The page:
Professional Pharmacists Australia is calling on the leaders of the Pharmacy Guild of Australia to drop its support for slashing pharmacists’ weekend and public holiday pay rates.
The Productivity Commission’s draft report into Australia’s Workplace Relations Framework recommended reducing penalty rates for the retail and hospitality sectors, yet noted that the community, employers and customers have long accepted weekend work and high penalty rates in other parts of the economy including health and emergency services.
In light of this, PPA President, Dr Geoff March has called on the Guild to withdraw its backing for a reduction in the take home pay of thousands of community pharmacists in light of the draft report’s findings.
“We don’t believe any employee should face a cut in their take home pay because they work on a Sunday or Public holiday,” says Dr March.
“Further, it emerges that the Productivity Commission confirms that penalty rates in the health and emergency services are a long established part of the framework.
“Pharmacists stand at the forefront of primary care. The question for the Guild’s leaders is whether they agree that community pharmacy is part of the wider health system and accept that penalty rates are an appropriate part of that system.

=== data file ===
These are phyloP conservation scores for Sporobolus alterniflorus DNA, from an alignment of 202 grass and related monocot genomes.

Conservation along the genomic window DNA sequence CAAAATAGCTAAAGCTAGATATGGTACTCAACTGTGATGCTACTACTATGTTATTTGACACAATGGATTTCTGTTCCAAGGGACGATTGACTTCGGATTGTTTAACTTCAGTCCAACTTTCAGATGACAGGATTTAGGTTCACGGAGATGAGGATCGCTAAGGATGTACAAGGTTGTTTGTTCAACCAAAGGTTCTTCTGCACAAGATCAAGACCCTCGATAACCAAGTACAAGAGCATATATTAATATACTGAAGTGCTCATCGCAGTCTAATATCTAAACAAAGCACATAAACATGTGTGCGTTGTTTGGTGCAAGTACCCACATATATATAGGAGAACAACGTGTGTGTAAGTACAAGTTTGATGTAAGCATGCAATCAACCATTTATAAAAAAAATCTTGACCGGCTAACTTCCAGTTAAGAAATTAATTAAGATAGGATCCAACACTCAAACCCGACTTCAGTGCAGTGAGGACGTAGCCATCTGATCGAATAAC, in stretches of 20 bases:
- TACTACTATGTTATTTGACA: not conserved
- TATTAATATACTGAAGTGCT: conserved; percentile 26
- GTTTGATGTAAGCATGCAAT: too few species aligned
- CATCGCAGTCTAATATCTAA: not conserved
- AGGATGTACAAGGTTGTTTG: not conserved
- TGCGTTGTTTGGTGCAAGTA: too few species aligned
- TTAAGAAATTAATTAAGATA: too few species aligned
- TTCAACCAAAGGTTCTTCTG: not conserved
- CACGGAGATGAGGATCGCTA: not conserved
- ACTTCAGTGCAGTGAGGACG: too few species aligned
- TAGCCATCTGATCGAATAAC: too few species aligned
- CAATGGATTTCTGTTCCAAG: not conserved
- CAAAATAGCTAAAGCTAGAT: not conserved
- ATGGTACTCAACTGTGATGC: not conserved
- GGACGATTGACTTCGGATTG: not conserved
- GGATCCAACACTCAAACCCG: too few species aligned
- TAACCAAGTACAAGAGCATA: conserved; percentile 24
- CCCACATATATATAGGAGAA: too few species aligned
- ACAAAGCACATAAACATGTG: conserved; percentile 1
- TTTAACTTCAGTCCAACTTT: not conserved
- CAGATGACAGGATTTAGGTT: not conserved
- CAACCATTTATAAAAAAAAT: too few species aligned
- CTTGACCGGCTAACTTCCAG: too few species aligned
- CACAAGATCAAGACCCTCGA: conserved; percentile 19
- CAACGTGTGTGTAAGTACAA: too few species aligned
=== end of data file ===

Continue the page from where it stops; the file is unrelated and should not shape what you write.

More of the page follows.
“If they believe the Guild exists to support community pharmacy in its role to deliver quality health outcomes, we hope that they will respect their colleagues and drop their support for slashing penalty rates.” Dr March says.
The Guild leadership’s backing for lower wages in community pharmacy is at odds with their apparent support for an expansion of professional services, says PPA.
Professional Pharmacists Australia says it supports an increasing role for pharmacists in the delivery of health services, but expects this would lead to better, not worse pay outcomes for pharmacists.
“Pharmacists are more productive than ever before, yet since 2009 their wages have stagnated. It’s time for a pay rise, not a pay cut,” says Dr March.
“We are not alone. Many owners that we speak to agree with our position: we need to value and reward pharmacists as well trained and passionate health professionals.”